Sligo University Hospital Update on Type 1 Diabetes Services

Following frustration with local diabetes services, Chairperson of Diabetes Ireland’s Sligo branch, Ms Suzanne Donnelly publicly highlighted the lack of support provided to the diabetes team working tirelessly in Sligo University Hospital by hospital management. Below is an update of the various issues and the HSE response.




People with Type 1 diabetes must attend specialist hospital services for the medical management of their condition and to support their daily best self-management practices.   Type 1 diabetes is a condition whereby the insulin producing cells in the body are killed off by the body’s own defence system and is currently not preventable but treatment with insulin is life preserving and hourly monitoring is needed to prevent loss of limb, eyesight, mortality and hospitalisations. Insulin is needed to properly use sugars. Lack of insulin causes too much glucose (sugars) to accumulate in the blood and cause damage. Therefore, there is constant balance needed of insulin in (must be injection/pump) and glucose intake and usage. This is complicated by many factors such as exercise, food intake, stress, illness etc. Type 1 diabetes management is medically prescribed insulin through injection or pump balanced against daily self-management/ monitoring. The specialist hospital team support the individual to maximise their diabetes control.



The diabetes team in Sligo University Hospital have identified 30 individuals who require access to continuous insulin administration (PUMP therapy) to maximise their diabetes control.   These 30 individuals cannot get training to use a PUMP in Sligo University Hospital and hence are not getting the care medically prescribed for them resulting in their increased risk of hospitalisation, loss of eyesight/limb, morbidity and mortality.


Why has problem developed?

Sligo University Hospital have not replaced specialist dietitians currently on maternity leave and have no dedicated PUMP nurse.   The effect on the diabetes service is no access to dietetic education for many people with diabetes but for the 30 people waiting to commence PUMP usage, no PUMP.   Ms Suzanne Donnelly was prescribed PUMP therapy but can not avail of it as the necessary training could not be delivered due to no dietetic cover and limited nursing.



Ms Donnelly raised the issue with Sligo University Healthcare Group formally in writing and the response she received outlined many of the diabetes issues that the hospital currently are dealing with but made no reference to the specific request as to how management were addressed the current lack of dietetic services.  The hospital response as outlined below focused on:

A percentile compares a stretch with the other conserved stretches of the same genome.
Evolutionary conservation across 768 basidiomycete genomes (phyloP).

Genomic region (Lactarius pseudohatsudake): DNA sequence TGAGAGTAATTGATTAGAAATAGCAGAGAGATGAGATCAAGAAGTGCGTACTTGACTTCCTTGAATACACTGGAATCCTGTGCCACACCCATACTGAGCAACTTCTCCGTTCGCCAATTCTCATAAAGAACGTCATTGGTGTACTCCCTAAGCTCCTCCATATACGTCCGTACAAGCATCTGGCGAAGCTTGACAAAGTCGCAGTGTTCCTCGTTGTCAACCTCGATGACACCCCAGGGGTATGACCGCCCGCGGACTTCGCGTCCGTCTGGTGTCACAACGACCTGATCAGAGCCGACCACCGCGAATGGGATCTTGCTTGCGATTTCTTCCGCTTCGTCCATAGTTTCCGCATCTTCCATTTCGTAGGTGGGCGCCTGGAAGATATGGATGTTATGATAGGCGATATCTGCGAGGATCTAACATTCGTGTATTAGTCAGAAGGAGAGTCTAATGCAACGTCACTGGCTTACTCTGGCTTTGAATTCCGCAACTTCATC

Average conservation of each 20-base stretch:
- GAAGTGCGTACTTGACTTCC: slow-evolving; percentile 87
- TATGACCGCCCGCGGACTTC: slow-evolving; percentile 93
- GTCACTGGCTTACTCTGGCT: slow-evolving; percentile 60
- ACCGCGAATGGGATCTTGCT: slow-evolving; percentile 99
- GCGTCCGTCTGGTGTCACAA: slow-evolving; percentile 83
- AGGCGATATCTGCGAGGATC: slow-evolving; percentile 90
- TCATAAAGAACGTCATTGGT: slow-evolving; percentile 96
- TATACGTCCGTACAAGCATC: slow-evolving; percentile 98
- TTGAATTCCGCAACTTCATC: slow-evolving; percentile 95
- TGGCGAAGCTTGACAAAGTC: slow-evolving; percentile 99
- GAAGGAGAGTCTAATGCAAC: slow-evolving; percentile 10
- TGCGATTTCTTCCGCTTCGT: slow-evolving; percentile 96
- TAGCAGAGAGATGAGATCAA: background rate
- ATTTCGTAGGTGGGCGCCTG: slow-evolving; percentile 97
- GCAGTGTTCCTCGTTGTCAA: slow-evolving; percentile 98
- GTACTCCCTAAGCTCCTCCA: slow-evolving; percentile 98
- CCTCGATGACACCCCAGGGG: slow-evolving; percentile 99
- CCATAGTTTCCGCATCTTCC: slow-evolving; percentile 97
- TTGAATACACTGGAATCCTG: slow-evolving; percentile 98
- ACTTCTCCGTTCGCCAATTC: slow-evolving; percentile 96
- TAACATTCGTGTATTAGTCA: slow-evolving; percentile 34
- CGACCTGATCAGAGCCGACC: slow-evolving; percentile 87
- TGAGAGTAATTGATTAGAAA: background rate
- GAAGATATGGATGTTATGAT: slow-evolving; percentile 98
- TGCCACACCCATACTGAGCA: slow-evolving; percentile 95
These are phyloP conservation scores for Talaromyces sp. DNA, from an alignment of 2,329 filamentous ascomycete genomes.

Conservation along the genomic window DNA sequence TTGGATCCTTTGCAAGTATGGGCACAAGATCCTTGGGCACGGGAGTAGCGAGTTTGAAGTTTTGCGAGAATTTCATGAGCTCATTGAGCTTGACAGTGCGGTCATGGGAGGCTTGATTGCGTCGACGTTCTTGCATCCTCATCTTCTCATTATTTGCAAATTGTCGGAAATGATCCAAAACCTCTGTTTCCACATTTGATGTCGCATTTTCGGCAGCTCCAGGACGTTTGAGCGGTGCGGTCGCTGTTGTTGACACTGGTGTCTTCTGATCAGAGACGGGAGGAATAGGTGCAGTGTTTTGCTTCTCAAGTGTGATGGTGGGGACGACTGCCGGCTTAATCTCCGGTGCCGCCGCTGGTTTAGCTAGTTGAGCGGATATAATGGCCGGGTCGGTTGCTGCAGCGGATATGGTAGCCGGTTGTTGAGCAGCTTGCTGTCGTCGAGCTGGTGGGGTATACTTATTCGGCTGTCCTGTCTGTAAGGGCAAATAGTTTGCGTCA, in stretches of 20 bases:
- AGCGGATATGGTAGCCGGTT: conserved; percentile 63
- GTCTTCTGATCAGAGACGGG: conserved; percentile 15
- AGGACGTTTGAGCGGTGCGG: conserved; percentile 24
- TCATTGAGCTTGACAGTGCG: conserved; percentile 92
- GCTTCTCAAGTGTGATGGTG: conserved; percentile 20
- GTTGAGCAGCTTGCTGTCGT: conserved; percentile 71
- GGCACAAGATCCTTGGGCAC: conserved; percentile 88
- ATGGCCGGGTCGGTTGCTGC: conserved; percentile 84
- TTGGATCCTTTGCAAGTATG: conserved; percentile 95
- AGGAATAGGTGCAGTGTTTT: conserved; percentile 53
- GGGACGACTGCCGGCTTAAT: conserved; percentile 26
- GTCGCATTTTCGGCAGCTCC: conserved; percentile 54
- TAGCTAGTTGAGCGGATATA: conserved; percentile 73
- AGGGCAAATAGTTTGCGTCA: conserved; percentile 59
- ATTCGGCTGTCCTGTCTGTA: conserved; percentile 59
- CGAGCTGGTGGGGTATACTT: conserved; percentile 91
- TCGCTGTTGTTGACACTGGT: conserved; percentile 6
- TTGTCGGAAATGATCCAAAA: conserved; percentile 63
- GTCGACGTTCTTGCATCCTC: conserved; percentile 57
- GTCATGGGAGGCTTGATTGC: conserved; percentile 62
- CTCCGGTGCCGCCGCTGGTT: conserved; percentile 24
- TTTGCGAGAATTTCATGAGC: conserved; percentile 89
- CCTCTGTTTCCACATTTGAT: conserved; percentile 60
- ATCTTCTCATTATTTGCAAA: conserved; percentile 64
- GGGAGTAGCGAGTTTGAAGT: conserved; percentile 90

• Current staffing shortages in general
  • Development of the new Diabetes Day Centre building
  • Recruitment of Dr Neylon’s replacement i.e. Consultant Paediatric Post.


Staffing Shortages

Sligo University Hospital as part of the Saolta University Healthcare Group provide care to people in Sligo/Leitrim, South Donegal, North Roscommon and West Cavan.  They stated that in line with other HSE areas, there are staffing challenges and the aim is always to ensure that the resources available are used in the most effective manner possible, in line with prioritised needs. They stated they were implementing the Slaintecare Integrated Care Programme which will support self-management of diabetes through enhanced capacity in GP and community nursing. However, implementing the Integrated Care Programme will not assist people with Type 1 diabetes as their medical management is not possible in community/primary care settings given that it requires specialised multidisciplinary input and whereas some might argue its implementation will reduce demand on hospital services, the reality is given the increase in numbers diagnosed and younger age of onset, the demand continues to increase.


Diabetes Day Centre

The response provided good news in that the Sligo Hospital Diabetes Day unit build is expected to start in Q3 of 2019. Q3 started on July 1st and as the building contracts do not appear to have been awarded yet, this needs close monitoring to ensure limited slippage on dates.




Paediatric Diabetes Care

The response reported that 4 candidates were interviewed on July 3rd so hopefully the successful candidate has paediatric diabetes experience and the vetting process is swift.


The bottom line seems to be that there will be investment in buildings and community service capacity but the hospital staffing levels for optimum diabetes care is not a priority at present.